Yes, it was better than the abysmal years of 2016 and 2017; Ohio Production for 2018 is reported at 90,000 gallons, eighth in the nation. This was the amount reported by USDA Nass in today’s June 2018 Crop Report. Let us take this report apart and see if you believe the results.
In the respective years of 2016 70,000 gal., 2017 80,000 gal., both of which were believable considering the extremely warm , season shorting weather that Ohio producers experienced in both years. 2018 was a different scenario altogether. Most producers I talked to did not have a great year but they did do respectable. Respectability comes in the form of a paltry 10,000-gallon increase in production. I know of five producers in NE Ohio that could have accounted for those 10,000 gallons. Now let us look at the number of taps. It remained the same as 2017 400,000 taps for the entire state of Ohio. The only believable statistic is the yield per tap of 0.225 resulting from the low sugar content in the sap. Let us compare how neighboring states did. Pennsylvania produced 142,000 and Michigan produced 125,000 gallons respectively. That has to be a tough pill to swallow for any Buckeye Supporter. The big winner, no surprise, Vermont with 1,940,000 gallons. New York overcame a lot of cold weather to produce a new high of 806,000 gallons. Maine produced 539,000 gallons, down from 709,000 in 2017 but they were in a deep freeze late in the season.
If my remarks seem somewhat caustic, I apologize. Yes, you can blame it on the weather or you can blame it on apathy on the part of the producers. Unfortunately, it has become a well-known fact that Ohio Maple Producers do not want to report their production. In addition, it could be the reporting system is partially to blame. Let’ s face it with a large portion of the syrup being produced in the Amish Community and a system that depends more and more on computers to get results there may be a problem. I back this up with the fact that only 400,000 taps was reported, and if that is the case, the number of taps in Ohio has literally stood still for almost ten years. No expansion in Ohio! I do not believe this to be the case. I cannot prove it but I think there are 400,000 taps in NE Ohio alone.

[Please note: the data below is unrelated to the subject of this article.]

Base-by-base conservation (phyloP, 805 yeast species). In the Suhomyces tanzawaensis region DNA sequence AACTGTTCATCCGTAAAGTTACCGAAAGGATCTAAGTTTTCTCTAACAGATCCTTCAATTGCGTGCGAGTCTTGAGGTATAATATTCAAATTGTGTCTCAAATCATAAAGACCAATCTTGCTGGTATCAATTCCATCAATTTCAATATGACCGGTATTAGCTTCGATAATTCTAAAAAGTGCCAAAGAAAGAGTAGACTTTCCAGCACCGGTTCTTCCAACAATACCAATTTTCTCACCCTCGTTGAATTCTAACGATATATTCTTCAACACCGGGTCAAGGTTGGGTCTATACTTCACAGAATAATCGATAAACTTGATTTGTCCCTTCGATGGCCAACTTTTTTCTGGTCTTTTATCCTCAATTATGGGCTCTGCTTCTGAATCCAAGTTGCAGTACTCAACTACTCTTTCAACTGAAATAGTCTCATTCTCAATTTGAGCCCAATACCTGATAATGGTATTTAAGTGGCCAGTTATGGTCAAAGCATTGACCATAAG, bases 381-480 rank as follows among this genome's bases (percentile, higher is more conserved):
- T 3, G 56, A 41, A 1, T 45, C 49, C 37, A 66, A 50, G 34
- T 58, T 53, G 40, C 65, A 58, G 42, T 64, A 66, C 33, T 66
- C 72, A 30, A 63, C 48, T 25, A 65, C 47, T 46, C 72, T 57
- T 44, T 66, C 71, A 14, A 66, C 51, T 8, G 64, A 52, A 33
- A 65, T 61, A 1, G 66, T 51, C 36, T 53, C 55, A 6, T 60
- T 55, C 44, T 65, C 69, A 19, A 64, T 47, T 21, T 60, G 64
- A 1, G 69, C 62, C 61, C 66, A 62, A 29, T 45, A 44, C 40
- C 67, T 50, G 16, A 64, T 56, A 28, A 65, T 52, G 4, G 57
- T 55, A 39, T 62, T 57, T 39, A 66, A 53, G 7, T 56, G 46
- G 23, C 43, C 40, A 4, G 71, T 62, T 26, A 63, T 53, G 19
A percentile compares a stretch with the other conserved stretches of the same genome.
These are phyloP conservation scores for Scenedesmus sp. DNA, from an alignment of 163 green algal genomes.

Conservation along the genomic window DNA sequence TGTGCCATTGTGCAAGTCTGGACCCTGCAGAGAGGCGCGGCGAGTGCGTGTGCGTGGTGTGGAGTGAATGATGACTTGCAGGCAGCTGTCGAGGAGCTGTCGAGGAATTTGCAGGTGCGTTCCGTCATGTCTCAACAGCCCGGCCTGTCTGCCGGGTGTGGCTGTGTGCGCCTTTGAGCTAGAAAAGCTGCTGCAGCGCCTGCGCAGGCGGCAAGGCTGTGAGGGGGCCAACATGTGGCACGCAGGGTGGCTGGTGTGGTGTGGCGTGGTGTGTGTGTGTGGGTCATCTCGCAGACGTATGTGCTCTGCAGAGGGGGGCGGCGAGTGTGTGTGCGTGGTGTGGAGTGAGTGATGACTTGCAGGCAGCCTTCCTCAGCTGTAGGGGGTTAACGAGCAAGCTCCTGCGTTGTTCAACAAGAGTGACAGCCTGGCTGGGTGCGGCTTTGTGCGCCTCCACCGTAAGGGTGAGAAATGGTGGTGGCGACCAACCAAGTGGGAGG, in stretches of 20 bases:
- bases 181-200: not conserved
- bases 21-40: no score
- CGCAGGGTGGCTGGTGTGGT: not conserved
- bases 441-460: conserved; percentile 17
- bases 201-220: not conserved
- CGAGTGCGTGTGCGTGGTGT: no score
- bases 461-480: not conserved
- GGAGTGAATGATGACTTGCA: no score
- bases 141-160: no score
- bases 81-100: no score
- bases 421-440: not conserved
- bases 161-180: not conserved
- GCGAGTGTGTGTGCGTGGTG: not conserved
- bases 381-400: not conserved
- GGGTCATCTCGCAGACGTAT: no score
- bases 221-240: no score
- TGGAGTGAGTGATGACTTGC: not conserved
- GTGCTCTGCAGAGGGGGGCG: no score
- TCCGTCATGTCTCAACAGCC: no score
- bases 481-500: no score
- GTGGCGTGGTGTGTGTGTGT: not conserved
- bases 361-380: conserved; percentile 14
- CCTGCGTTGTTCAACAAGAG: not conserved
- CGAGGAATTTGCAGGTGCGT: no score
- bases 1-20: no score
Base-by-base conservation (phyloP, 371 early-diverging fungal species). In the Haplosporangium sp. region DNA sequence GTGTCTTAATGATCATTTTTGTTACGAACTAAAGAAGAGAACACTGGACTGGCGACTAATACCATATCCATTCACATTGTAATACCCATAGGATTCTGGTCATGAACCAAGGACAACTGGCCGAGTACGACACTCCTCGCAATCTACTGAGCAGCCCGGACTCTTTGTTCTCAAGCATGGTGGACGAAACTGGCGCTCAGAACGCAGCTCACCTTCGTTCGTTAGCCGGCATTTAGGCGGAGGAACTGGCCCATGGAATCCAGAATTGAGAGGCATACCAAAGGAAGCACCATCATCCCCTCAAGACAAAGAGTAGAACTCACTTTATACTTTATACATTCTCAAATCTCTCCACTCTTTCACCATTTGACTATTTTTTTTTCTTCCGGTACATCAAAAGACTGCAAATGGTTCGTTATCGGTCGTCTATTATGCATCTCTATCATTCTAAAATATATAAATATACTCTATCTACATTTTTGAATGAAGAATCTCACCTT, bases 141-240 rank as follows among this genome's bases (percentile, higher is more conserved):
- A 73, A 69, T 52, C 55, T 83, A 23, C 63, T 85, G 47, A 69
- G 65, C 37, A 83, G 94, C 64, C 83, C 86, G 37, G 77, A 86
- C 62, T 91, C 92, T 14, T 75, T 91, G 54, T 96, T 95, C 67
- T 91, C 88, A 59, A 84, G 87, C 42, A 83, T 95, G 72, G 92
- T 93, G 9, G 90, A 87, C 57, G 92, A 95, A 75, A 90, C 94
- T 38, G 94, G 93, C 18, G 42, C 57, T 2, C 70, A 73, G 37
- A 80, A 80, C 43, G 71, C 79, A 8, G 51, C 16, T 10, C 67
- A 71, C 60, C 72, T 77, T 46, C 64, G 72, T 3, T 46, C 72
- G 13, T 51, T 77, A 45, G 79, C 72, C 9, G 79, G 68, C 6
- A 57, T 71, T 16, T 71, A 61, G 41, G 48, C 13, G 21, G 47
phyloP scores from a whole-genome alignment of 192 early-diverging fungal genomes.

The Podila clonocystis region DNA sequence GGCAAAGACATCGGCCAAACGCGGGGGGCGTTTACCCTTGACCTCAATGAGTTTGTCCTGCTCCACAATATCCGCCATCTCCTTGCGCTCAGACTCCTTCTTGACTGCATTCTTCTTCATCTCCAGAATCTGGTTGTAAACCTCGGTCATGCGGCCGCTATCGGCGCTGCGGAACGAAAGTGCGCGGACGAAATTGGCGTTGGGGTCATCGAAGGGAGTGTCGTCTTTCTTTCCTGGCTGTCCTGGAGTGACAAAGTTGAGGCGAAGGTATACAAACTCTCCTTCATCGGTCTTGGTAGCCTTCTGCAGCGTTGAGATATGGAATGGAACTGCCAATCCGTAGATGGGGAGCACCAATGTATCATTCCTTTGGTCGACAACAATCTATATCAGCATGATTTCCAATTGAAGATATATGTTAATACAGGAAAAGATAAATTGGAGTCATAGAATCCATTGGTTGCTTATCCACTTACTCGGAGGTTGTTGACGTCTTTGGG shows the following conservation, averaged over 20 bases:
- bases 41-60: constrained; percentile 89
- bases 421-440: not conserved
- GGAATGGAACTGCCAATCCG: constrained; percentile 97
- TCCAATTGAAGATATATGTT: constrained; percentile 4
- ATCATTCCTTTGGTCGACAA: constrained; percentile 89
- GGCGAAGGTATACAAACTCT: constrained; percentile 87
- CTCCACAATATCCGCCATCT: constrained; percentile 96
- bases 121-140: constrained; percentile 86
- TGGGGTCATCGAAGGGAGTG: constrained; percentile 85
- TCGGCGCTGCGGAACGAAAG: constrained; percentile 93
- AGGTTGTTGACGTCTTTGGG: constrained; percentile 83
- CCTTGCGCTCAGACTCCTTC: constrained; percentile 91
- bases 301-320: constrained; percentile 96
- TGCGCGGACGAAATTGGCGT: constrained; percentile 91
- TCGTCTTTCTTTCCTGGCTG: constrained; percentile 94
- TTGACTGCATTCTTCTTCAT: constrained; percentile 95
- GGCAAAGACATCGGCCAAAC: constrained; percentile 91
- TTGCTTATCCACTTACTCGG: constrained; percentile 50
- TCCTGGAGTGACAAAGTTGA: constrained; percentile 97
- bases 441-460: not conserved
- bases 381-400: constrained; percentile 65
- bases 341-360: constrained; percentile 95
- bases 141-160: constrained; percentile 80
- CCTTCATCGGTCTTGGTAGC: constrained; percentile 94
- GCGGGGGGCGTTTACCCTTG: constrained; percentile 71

So why is this important? If you believe, what is reported and you are a maple producer you are now involved in a stagnant agricultural industry that is going nowhere. Whether you the producer, believes it or not, does not matter. It is what the local and state governments believe that counts. It is what Ohio State University, your agricultural educational institution believes, that counts. Right now House Bill 66 sits in front of the state legislature. If the bill passes and is signed into law maple producers would receive a significant reduction in their land taxes. At very least it might change the way counties look at CAUV for maple producers. In addition, OSU College of Food Agriculture and Environmental Sciences is being asked by the Ohio Maple Producers Association to employ additional staff to work with maple producers. Do you think this report is incentive to act on that request? More than anything else, what kind of message are we sending to Ohio consumers. If all they hear is the negative, will they believe that we have good supply maple syrup in Ohio, or should they continue to buy Vermont Syrup off the shelf ? It is time that we look at how we measure the value of the Ohio Maple Syrup Industry to Ohio’s agricultural economy. As producers, we owe it to ourselves to see that the majority of the syrup we produce goes in the record book. The future of the Ohio Maple syrup industry may depend on it.